55	  to avoid unmovable pages to fragment all the memory but such a tweak
56	  is not specific to transparent hugepage support and it's a generic
57	  feature that applies to all dynamic high order allocations in the
58	  kernel)
60	- this initial support only offers the feature in the anonymous memory
61	  regions but it'd be ideal to move it to tmpfs and the pagecache
62	  later
64	Transparent Hugepage Support maximizes the usefulness of free memory
65	if compared to the reservation approach of hugetlbfs by allowing all
66	unused memory to be used as cache or other movable (or even unmovable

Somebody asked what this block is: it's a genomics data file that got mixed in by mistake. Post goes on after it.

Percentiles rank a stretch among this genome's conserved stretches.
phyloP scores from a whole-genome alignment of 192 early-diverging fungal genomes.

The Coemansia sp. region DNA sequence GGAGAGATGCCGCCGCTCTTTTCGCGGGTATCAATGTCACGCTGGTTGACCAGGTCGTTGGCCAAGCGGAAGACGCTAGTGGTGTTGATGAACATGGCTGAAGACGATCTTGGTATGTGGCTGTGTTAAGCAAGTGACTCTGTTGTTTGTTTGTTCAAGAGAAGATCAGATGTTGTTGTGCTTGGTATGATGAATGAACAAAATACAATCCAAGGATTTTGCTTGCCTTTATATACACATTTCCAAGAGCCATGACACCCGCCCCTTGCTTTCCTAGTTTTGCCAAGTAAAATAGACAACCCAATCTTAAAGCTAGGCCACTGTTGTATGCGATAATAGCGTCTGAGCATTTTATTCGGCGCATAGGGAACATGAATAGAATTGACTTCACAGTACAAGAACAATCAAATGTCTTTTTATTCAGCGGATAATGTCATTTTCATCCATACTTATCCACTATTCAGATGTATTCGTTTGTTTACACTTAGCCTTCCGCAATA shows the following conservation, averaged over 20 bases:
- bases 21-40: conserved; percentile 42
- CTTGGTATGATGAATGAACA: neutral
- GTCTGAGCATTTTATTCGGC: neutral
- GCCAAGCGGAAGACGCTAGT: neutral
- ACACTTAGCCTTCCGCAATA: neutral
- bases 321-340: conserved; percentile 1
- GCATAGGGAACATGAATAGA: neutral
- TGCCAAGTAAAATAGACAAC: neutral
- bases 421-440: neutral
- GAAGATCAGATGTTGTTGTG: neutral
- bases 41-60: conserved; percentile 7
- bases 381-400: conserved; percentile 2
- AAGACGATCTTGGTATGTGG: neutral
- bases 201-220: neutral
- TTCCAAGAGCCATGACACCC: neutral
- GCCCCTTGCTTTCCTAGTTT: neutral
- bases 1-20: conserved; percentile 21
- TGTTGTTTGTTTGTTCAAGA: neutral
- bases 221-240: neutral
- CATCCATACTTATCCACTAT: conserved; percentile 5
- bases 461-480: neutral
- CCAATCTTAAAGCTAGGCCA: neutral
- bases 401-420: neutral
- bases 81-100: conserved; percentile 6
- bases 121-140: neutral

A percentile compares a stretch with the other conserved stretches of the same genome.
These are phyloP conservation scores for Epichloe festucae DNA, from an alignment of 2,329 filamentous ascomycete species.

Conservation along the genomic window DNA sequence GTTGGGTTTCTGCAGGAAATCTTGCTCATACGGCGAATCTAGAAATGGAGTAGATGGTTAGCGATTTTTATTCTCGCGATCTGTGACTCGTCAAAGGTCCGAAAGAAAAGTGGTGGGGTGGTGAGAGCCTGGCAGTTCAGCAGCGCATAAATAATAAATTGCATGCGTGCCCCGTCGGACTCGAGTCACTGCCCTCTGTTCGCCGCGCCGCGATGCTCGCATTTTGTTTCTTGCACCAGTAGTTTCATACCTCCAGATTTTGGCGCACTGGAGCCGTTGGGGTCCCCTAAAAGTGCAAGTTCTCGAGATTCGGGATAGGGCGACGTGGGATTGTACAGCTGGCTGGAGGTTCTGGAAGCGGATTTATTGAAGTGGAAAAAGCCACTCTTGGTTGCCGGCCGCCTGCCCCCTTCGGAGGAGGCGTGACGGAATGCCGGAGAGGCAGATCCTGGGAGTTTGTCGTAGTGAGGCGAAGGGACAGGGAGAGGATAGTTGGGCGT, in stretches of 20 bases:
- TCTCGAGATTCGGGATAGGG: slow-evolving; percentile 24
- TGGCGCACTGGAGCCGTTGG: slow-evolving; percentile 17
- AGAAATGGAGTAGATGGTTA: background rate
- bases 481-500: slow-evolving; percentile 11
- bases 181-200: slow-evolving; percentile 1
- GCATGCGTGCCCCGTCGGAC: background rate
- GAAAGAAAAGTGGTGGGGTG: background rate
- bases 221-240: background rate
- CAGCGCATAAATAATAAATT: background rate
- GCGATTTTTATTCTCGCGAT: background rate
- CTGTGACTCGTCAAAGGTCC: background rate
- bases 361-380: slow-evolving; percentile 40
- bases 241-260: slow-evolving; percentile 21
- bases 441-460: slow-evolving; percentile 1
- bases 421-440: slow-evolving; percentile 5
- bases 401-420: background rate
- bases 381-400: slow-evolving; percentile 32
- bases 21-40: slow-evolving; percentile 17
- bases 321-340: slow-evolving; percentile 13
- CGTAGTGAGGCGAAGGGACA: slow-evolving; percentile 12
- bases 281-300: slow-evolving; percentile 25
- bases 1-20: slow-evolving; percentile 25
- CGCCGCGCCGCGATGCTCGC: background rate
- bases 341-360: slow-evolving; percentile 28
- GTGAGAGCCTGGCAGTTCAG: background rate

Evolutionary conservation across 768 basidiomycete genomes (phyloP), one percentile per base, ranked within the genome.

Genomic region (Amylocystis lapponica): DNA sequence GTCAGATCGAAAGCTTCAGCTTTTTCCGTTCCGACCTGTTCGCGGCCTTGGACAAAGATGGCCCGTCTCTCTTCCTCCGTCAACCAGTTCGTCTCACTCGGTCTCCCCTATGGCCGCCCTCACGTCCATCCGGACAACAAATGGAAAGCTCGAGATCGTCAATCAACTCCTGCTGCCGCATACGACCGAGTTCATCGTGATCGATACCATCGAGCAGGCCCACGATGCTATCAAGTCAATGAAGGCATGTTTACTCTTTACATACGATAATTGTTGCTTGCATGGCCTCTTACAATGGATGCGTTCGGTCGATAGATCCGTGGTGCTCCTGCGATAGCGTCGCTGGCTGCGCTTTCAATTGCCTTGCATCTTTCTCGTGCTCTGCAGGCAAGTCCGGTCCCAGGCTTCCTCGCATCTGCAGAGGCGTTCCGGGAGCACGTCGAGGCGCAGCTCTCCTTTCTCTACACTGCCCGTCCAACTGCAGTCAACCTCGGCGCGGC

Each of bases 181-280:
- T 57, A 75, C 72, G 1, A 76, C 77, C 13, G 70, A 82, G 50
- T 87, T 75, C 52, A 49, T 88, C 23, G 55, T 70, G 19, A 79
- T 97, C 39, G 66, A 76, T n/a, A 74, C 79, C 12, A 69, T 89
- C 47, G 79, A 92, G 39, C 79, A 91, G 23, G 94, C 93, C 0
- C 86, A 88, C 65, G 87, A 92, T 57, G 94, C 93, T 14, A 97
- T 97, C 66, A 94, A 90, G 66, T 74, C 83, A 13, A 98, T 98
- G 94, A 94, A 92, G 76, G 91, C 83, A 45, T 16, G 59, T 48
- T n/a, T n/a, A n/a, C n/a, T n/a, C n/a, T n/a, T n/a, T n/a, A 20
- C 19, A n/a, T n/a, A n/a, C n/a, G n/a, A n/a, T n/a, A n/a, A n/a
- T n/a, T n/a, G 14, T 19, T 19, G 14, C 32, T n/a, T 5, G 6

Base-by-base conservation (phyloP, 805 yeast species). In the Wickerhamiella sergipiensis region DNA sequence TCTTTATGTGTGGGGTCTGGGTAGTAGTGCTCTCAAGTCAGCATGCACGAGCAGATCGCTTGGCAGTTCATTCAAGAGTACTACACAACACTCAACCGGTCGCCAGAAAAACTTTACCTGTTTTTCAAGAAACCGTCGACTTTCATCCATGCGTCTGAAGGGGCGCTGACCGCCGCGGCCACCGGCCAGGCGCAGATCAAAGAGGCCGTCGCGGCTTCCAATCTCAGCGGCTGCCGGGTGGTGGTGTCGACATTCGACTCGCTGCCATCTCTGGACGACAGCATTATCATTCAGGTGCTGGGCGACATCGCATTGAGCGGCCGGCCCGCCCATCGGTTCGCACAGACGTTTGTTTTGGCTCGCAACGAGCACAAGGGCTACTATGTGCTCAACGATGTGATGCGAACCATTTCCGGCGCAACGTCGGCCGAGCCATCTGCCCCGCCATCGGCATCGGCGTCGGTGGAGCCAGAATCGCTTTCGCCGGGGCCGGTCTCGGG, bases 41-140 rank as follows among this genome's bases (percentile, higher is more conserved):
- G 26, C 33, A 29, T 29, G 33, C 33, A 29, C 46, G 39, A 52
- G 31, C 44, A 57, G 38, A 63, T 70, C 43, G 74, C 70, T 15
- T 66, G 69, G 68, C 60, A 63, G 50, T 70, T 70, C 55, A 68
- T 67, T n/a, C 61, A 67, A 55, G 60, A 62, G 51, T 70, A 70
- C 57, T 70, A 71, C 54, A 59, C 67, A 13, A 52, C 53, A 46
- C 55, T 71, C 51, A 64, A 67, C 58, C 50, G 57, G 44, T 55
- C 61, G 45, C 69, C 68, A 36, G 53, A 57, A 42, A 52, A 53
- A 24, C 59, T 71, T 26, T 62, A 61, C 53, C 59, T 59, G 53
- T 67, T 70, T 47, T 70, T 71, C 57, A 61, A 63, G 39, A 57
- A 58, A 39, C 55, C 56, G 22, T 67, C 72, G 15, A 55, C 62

67	entities). It doesn't require reservation to prevent hugepage
68	allocation failures to be noticeable from userland. It allows paging
69	and all other advanced VM features to be available on the
70	hugepages. It requires no modifications for applications to take
71	advantage of it.
73	Applications however can be further optimized to take advantage of
74	this feature, like for example they've been optimized before to avoid
75	a flood of mmap system calls for every malloc(4k). Optimizing userland
76	is by far not mandatory and khugepaged already can take care of long
77	lived page allocations even for hugepage unaware applications that
78	deals with large amounts of memory.
80	In certain cases when hugepages are enabled system wide, application
81	may end up allocating more memory resources. An application may mmap a
82	large region but only touch 1 byte of it, in that case a 2M page might